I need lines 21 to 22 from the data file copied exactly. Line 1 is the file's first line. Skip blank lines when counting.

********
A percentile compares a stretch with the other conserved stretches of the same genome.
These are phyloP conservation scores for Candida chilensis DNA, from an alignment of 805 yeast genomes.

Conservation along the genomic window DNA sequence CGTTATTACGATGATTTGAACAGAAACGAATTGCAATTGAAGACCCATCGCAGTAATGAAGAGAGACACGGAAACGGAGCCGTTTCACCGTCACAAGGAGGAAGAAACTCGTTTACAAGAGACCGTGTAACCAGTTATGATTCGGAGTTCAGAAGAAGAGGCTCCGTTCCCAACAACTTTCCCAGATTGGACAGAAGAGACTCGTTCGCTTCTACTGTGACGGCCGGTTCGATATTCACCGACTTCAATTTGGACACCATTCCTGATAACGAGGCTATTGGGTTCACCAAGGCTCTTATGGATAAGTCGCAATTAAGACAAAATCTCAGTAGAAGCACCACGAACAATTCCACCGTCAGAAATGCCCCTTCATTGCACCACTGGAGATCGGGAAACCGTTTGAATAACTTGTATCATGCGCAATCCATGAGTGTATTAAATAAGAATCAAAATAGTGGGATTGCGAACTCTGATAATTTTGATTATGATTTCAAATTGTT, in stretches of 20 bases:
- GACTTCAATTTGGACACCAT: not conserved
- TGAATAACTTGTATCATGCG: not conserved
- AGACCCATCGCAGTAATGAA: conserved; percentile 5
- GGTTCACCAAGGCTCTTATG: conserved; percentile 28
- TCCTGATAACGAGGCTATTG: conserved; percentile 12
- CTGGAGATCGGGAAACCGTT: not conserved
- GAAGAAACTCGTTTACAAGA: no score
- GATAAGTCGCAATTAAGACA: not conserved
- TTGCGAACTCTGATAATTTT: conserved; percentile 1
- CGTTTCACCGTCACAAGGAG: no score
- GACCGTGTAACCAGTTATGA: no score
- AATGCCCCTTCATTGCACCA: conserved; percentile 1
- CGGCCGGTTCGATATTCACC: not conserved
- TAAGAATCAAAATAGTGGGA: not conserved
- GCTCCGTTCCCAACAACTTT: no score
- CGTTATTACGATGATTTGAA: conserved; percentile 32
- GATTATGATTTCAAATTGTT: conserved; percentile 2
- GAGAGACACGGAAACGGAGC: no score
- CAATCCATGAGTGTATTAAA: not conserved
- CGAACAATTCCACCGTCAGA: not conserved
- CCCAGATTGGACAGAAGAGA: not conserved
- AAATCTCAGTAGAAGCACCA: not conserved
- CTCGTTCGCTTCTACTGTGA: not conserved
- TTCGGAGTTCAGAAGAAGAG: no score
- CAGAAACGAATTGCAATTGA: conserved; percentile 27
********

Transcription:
- GAGAGACACGGAAACGGAGC: no score
- CAATCCATGAGTGTATTAAA: not conserved